Weld Inspection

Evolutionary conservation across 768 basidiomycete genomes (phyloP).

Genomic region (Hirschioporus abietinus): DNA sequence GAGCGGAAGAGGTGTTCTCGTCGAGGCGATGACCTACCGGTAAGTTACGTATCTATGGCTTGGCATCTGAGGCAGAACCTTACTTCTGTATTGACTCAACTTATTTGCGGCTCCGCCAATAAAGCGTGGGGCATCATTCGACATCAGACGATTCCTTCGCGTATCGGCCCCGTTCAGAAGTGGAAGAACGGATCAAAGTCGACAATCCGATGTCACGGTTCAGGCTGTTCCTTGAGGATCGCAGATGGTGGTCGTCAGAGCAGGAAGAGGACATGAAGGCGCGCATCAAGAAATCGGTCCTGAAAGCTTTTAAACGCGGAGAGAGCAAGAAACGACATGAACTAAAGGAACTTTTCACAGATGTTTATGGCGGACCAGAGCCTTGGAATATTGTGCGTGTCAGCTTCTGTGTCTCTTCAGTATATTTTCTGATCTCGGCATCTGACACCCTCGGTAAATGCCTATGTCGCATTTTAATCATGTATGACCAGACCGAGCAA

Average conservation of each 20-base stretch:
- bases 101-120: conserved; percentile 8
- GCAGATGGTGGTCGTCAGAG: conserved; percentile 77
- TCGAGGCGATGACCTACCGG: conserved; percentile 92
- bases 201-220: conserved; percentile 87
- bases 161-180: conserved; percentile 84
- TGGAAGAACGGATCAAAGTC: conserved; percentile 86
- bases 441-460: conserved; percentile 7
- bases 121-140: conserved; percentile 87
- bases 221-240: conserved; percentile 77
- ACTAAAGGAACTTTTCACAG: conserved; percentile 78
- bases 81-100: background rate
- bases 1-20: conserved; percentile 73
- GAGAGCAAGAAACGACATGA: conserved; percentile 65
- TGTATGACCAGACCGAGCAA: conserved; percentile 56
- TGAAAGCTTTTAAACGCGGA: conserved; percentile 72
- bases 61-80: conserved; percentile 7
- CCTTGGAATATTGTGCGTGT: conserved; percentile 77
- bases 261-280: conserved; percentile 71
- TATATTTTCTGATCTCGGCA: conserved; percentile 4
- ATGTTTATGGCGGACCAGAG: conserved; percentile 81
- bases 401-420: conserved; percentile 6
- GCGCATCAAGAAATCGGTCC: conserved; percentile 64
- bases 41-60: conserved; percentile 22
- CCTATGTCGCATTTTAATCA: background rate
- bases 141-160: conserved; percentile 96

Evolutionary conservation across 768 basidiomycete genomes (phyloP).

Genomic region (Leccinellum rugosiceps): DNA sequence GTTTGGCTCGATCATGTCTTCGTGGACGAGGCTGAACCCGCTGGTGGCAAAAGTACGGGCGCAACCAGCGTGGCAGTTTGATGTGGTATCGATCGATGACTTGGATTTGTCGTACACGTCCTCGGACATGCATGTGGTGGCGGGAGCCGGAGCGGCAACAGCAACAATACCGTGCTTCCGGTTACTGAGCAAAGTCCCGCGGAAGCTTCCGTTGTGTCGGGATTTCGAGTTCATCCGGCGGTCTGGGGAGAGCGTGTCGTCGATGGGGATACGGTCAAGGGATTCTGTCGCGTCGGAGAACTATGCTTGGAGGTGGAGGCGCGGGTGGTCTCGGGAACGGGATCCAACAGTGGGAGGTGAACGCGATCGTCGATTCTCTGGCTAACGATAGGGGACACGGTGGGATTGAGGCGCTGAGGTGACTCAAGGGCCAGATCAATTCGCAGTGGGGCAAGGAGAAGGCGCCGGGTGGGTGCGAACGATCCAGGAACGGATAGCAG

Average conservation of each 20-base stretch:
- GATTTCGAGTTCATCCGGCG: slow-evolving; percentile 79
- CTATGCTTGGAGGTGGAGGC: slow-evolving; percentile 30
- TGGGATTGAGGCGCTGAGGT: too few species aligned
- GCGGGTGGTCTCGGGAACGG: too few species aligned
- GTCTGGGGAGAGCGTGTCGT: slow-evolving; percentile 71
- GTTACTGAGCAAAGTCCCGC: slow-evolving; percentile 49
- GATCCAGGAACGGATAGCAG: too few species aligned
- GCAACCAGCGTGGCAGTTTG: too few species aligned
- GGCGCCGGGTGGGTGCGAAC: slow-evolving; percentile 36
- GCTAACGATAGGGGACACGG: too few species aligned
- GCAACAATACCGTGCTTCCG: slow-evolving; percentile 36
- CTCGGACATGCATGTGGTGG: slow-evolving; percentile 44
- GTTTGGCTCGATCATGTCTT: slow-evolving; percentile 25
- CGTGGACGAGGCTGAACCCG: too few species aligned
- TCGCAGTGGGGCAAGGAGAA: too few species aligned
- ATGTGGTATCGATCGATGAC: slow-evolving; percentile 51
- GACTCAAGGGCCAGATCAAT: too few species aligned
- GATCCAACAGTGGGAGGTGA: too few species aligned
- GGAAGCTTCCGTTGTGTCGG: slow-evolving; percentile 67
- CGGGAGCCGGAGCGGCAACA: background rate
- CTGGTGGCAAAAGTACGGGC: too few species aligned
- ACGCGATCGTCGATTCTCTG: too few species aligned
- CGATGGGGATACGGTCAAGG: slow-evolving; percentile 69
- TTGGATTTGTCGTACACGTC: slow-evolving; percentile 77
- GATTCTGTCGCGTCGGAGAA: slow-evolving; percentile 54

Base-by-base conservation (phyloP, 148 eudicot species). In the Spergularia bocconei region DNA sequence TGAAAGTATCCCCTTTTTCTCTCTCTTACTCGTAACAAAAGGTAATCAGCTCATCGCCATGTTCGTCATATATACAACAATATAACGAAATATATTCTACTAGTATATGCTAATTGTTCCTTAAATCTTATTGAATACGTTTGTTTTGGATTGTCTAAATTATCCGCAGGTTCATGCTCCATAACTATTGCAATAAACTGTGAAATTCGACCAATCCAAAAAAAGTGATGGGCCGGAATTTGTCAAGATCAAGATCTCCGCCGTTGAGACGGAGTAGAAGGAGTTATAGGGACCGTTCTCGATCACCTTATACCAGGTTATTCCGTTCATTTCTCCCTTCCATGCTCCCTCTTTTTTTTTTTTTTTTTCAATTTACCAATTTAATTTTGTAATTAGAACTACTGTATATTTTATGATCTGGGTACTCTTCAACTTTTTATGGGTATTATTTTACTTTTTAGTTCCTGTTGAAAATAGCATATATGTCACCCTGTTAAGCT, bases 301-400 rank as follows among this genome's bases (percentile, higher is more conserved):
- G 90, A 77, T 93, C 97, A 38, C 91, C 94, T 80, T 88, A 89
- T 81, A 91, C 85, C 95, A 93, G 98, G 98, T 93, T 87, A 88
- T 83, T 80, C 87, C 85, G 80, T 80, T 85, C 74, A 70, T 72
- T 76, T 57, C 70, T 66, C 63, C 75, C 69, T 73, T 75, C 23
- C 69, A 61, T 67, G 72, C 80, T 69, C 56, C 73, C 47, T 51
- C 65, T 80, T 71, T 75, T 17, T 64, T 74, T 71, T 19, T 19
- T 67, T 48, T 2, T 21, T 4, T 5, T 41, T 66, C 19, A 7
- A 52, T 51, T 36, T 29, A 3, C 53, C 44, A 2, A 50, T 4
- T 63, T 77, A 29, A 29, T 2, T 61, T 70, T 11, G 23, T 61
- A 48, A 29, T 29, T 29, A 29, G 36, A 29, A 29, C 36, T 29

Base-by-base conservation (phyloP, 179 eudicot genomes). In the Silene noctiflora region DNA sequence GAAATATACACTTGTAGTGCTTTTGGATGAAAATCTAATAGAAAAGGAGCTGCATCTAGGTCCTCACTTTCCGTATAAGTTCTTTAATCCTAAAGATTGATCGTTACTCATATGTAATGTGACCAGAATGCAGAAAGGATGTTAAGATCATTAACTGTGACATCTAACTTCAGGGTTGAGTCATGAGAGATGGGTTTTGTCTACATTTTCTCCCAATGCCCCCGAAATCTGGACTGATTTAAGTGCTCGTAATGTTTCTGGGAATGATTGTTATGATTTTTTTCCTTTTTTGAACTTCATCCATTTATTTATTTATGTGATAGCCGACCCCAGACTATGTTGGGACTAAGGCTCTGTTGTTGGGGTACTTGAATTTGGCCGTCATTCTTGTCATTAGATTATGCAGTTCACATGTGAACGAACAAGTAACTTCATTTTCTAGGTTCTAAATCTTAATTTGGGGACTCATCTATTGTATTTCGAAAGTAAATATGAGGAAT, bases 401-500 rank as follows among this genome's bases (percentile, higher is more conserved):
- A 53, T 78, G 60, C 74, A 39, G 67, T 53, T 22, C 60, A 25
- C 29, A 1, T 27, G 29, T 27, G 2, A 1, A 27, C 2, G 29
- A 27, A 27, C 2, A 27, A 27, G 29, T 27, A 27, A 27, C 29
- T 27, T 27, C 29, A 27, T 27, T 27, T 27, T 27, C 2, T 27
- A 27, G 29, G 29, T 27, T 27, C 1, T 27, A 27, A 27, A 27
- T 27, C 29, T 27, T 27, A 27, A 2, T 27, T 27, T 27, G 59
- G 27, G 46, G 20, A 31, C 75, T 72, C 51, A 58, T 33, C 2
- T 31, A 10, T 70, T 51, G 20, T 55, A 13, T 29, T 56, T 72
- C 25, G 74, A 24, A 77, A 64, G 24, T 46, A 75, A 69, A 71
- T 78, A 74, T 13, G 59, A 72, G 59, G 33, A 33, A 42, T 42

For the beginner or the pro, periodic weld inspection should be routine. But for the beginner, the best way to learn is to watch as their welds are put under pressure and deformed until the weak spot is found. This is known as destructive testing. In destructive testing, test “coupons” are made out of the same material that eventually be welded and then put through a guided bend test that uses a hydraulic or pneumatic device that has two rollers on either side of the ram portion of the cylinder that the plate rests upon. The weld is centered under the ram as it comes down. The rollers allow the plate to rotate downward bending the weld into a U shape, as it travels down . The beginner should evaluate the types of welds that he or she will be making, and determine a proper testing method for it. As we discussed, usually a hydraulic guided bend test is used to perform destructive testing on a weld. But it isn't always necessary to have expensive equipment to make a simple bend test because it may not be practical or available. A good vise and heavy 3-6 lb hammer is all that is needed. To test a weld, begin by grinding the surface and bottom of the weld smooth and flush with the top of the plate. Then, simply place a test coupon into the jaws of the vice to the bottom of the weld. Once it is fully bent, take the large hammer and begin pounding the top edge of the coupon. As the plate bends, watch for splits, cracks and tears along the weld seam. IF more than a total of 1/8” of flaw is found along a 6 inch plate, then the weld is no good. For extra measure, if possible, straighten out the plate after it is fully bent and bend it the other way. If it survives both directions of bend, then it is sound. As a note, when grinding, make sure that you don’t encounter any small specks of porosity as well, as these will cause breakage as well. On the surface, the weld may look perfect, but once the weld is ground flat, the porosity will usually show up. There are many ways to test a weld, that include highly scientific devices such as xrays and ultrasounds that examine welds, instead of destroy them. These methods are non destructive in nature and are usually reserved for highly critical welds such as in a pipe line or a nuclear reactor, that of course can’t be examined any other way. Also there are tensile strength tests and fatigue testing and a nick break testing